Defense contractors typically fight tooth-and-nail for every potential contract, knowing that large, needle-moving program wins are hard to come by. That's why Northrop Grumman's (NYSE:NOC) decisions in recent months to back out of bidding for multiple awards that it was once considered among the favorites to win raised a lot of eyebrows in the industry. The company's reasoning for the moves should give investors throughout the industry pause.
Northrop in mid-October said it would not bid for the U.S. Navy's $2.16 billion MQ-25 Stingray tanker drone competition, and in September walked away from a competition to design and build a new U.S. Air Force training plane. Both were programs where Northrop seemed well-suited to compete. The company was deeply involved in a demonstrator program that laid the foundation for the MQ-25 program, and the Air Force has flown Northrop trainers since the early 1960s.
Northrop earlier in the year also pulled out of a competition to design a new Long Range Standoff Weapon. The company has something of a history of making such decisions, famously rattling the Pentagon and its partners earlier in the decade when it unexpectedly pulled out of the KC-X tanker competition.
While the moves were unexpected -- companies are typically loath to irritate Pentagon procurement officials eager for competitive bakeoffs for new technologies -- each one can at least partially be explained by program specifics. Industry analysts attributed the MQ-25 decision to the Pentagon's apparent focus on keeping costs low over a robust set of features, a move that likely put Boeing at an advantage. Similarly, when discussing the T-X trainer decision, Northrop officials said they were not interested in bidding in competitions where the "lowest-cost, technically acceptable" solution was seen as a favorite.
The big squeeze
The decision not to bid, unsurprisingly, was one of the first topics CEO Wes Bush was questioned about during the company's third-quarter conference call. Bush chose his words carefully, but painted a picture of a defense climate where bids are coming in so low that at times there isn't much profit from the war business.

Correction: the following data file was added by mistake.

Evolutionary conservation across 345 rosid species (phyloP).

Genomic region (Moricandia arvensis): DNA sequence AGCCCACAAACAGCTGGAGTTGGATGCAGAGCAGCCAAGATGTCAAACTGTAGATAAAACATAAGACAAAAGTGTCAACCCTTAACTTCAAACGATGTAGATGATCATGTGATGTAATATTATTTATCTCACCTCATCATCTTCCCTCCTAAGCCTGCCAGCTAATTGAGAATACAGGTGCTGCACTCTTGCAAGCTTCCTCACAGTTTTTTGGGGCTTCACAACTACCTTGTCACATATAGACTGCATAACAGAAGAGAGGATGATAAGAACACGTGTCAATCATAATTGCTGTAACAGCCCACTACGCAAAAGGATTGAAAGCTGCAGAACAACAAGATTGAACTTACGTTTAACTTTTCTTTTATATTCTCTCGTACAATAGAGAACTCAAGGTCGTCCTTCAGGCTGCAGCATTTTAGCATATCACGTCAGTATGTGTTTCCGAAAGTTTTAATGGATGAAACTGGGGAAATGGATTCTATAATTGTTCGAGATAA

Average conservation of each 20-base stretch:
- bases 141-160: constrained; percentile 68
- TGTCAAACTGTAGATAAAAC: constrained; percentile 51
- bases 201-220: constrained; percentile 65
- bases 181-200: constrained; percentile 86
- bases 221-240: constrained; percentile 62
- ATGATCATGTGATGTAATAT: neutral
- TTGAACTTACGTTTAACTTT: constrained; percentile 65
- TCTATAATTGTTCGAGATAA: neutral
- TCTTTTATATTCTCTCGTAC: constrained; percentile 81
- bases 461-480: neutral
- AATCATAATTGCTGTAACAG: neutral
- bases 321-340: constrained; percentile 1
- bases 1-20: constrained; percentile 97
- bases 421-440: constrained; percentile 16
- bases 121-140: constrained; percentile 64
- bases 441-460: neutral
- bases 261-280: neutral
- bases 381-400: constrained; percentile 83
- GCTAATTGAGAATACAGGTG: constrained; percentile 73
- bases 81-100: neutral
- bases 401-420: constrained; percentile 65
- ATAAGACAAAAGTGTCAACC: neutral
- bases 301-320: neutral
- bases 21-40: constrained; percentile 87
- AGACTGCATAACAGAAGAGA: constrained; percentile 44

"When we're looking at one of these opportunities, let me be really clear, our objective is not just to win..." Bush said. "If you can't really execute on it and deliver on it for your customer and your shareholders, then you've done the wrong thing."
It's possible the company is simply finding it hard to make money in areas where its rivals can be profitable, though Northrop Grumman's operating margins are running similar to those of its competitors. Northrop's actions and comments could also suggest that companies are stretching to win new business. A wave of post-Cold War consolidation has created an industry headlined by five massive companies -- Northrop, Boeing, Lockheed Martin, General Dynamics, and Raytheon -- who along with a tier of midsize contractors are chasing a limited amount of business.
Four of those five either missed on revenue guidance or saw revenue fall year over year in the third quarter, and it is possible that management teams could feel pressure to make sure they win big deals and keep growing.
Such pricing pressure could help explain why Northrop was so attracted to Orbital ATK. In September, Northrop agreed to buy Orbital for $9.2 billion in cash and assumed debt to bolster its space offerings. Orbital has unique skills and capabilities that are expected to be in demand as defense continues to shift toward advanced technology.
Another issue that could be impacting Northrop's bid decisions, and which could affect the entire industry, is a shortage of talent. Contractors have complained for years that the government is too slow in providing the top-secret clearances many of their workers need. A series of high-profile security breaches by contractor employees (think: Edward Snowden) probably hasn't helped push the Pentagon to go faster.
Bush said that the clearance cycle is still an issue in the industry, and admitted it is a factor in the company's decision whether or not to pursue new work. He said that Northrop has a "really strong pipeline of talent" coming in, but added, "it's just something that we're having to manage very, very closely, pay a lot of attention to."
Hold your fire
Defense stocks have enjoyed an impressive run, with shares of Northrop up 115.9% since October 2014 and up 27.43% year to date. Investors are betting that increased defense spending fueled by the Trump White House and simmering issues in North Korea, the Middle East, and elsewhere will lead to higher profits at defense contractors, but Northrop's experience should at least temper that enthusiasm.
Credit Northrop management for conservatism, but alas there is a lot of credit already priced into the stock. The company's 2.05 price-to-sales ratio and 22.64 price-to-trailing-earnings ratio are among the highest in an inflated industry, and well above 10-year averages. Now is not the time to be buying into the industry or the stock.